Rendering Overview

GG uses OpenGL to render its graphics. It is assumed that the entire GUI is being redrawn multiple times each second, as part of a high-framerate application. Each GG UI element is draw using calls to OpenGL. Therefore, each element can be rendered as a pre-rendered pixmap, flat 2D texture or sprite, or even a fully 3D rendering; the complexity of the graphics used to represent the UI elements is only limited by the target rendering hardware and the user's skill.

UI Overview

Input Events

GG is organized as a layer on top of an existing user input framework. GG has no way of determining that a mouse click, mouse move, or any other user input event, has taken place. To use GG, one must subclass off of the abstract class GG::GUI, and define several of GG::GUI's pure virtual functions. These functions poll the underlying operating system or input framework, and generate GG input messages from them. Such messages are mouse moves and clicks, key presses and releases, joystick movement, etc. GG maintains internal state as to what part of the GUI is being dragged, clicked, etc.


Suppose the user clicks the left mouse button at screen position (50, 37). GG will receive a message from the underlying application framework that a left mouse click has occurred; it then determines what UI element is under that screen location, if any. If it turns out there is a button under that spot, GG sets internal state indicating that the left mouse button is being held down, and that it is over the button. GG then sends a message to the button that it is depressed. The button sets its own internal state and returns. All processing is complete for this input; the next time the button is redrawn, it knows to draw itself in a depressed state. Very little computation is involved in processing a single user input event. GG's performance is therefore usually limited only by the application-defined processing that is associated with manipulating the controls (e.g., a button click may trigger disk IO).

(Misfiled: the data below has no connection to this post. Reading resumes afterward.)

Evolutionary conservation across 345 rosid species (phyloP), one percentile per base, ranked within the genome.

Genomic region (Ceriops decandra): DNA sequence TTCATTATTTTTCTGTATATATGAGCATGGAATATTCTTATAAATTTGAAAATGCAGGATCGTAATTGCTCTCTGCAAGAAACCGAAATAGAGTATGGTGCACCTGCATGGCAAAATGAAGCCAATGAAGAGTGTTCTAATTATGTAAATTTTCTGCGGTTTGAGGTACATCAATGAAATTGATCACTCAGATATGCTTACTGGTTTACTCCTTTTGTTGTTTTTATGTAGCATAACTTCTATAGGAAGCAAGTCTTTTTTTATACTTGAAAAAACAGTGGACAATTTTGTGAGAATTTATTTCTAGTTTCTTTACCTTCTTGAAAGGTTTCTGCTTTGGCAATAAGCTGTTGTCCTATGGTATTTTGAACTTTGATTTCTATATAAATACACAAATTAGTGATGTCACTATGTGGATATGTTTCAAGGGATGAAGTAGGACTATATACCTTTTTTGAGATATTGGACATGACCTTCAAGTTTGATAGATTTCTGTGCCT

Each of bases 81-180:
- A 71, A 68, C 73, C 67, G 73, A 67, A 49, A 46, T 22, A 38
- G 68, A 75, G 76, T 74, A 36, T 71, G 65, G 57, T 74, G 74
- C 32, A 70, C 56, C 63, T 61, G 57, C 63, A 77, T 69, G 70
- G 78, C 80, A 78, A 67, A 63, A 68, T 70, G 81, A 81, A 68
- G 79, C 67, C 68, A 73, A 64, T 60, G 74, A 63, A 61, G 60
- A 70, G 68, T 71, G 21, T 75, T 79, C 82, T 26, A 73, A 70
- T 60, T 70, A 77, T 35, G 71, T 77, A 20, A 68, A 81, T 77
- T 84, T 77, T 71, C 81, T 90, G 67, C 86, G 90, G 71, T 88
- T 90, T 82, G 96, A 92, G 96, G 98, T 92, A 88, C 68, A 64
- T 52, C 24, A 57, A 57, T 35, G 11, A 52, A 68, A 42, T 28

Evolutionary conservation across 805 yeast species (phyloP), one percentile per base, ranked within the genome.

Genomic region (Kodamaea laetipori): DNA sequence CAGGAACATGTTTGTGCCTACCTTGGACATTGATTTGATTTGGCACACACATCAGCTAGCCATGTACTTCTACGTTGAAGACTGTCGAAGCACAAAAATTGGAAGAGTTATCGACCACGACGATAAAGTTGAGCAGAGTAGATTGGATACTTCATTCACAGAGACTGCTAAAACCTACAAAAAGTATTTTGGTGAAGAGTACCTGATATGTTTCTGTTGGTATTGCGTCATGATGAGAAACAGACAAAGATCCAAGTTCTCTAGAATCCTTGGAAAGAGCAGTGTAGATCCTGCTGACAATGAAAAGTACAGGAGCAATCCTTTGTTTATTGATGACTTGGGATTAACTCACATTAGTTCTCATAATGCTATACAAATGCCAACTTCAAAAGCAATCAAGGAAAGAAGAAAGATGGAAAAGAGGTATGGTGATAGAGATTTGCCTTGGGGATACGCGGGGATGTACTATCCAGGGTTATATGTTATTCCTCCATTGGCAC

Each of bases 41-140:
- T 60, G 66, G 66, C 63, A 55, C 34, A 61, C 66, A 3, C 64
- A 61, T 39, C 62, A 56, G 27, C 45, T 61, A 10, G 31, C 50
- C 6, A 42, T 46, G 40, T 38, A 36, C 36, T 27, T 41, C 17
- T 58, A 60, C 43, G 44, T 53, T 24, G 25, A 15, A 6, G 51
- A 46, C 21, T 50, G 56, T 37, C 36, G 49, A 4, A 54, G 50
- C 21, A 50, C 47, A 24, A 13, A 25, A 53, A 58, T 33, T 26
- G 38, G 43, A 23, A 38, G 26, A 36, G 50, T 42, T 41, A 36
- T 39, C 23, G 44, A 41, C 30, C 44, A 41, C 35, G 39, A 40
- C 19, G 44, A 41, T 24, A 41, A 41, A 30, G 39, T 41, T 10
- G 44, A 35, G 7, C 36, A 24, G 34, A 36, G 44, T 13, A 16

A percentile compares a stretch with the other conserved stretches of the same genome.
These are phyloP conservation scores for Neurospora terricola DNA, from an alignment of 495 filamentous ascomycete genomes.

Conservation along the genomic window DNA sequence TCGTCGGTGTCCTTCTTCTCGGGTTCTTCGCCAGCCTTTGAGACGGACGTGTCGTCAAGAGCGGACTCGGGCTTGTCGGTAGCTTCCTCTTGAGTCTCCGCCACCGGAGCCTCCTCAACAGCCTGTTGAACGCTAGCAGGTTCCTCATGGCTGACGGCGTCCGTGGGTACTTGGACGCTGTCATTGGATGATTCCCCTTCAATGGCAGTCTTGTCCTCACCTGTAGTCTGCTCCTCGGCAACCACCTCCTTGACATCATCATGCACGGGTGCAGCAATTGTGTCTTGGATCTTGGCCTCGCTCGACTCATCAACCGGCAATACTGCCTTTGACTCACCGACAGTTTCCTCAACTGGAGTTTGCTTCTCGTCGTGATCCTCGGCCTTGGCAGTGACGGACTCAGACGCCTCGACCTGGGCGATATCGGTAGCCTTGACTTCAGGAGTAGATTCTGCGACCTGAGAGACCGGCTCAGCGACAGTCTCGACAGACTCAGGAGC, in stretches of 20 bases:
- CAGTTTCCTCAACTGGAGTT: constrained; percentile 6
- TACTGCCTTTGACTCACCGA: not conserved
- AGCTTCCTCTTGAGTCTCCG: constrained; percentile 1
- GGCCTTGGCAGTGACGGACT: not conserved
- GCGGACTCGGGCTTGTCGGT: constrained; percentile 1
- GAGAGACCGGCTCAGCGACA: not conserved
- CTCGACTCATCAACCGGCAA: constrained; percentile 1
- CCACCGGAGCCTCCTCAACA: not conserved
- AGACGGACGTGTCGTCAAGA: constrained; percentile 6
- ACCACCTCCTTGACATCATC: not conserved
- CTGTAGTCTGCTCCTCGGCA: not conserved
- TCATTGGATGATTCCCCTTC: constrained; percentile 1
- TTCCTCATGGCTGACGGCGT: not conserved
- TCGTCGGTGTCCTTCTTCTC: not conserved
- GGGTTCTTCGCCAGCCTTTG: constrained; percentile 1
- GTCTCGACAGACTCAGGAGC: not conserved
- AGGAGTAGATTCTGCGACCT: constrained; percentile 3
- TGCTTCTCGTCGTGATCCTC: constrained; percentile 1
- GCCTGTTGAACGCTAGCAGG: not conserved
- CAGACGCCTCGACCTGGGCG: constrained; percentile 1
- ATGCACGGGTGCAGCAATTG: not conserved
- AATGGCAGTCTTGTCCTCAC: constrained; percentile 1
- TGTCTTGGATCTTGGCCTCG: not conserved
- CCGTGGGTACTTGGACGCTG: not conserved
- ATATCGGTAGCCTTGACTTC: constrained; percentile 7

UI Element Connections

GG UI elements are connected using signals and slots, using the boost.signals library. This allows arbitrary connections between one control and another, and between a control and any other code; there is no hierarchy of passed messages as there is in some other GUIs, and no type-unsafe callbacks are used. Refer to the Signals and Slots documentation for details.

GG::GUI Services

The singleton GG::GUI object is globally available through a static member function, GG::GUI::GetGUI(). This allows all code in the application to rely on GG::GUI for certain essential services. GUI-specific services include registering windows into the GUI, registering windows as always-on-top or modal windows, moving windows up or down in the z-order layers of the GUI, removing windows from the GUI, getting mouse state (position and button depression), setting mouse delay repeat (see GG::GUI for a description of this), entering and exiting from an orthographic projection (2D) rendering mode, and saving/loading polymorphic GUI elements to/from their serialized form. Most of these services must be provided by the user when subclassing from GG::GUI; if either of SDLGUI or OgreGUI is used, these services are already implemented.

GG::GUI does a variety of things for the user, some of which are not strictly necessary for the core GUI functionality. GG::GUI provides limited timing info via FPS() and DeltaT(). These are provided to indicate how fast the GUI is rendering, and how long it has been since the last frame was rendered. There is also a font manager, an application-wide font "pool", from which the user can request fonts. The font pool loads and stores the fonts as needed by the application, and multiple requests for the same font at the same size will result in the creation of only one font object. A texture manager exists which does a similar job with textures. If the user wants to programmatically create textures, she can also add them to the texture pool, provide a name, and request that texture as many times as needed. OpenGL texture objects are used as the underlying texture rendering method.

Generated on Wed Mar 26 14:35:42 2008 for GG by  doxygen 1.5.2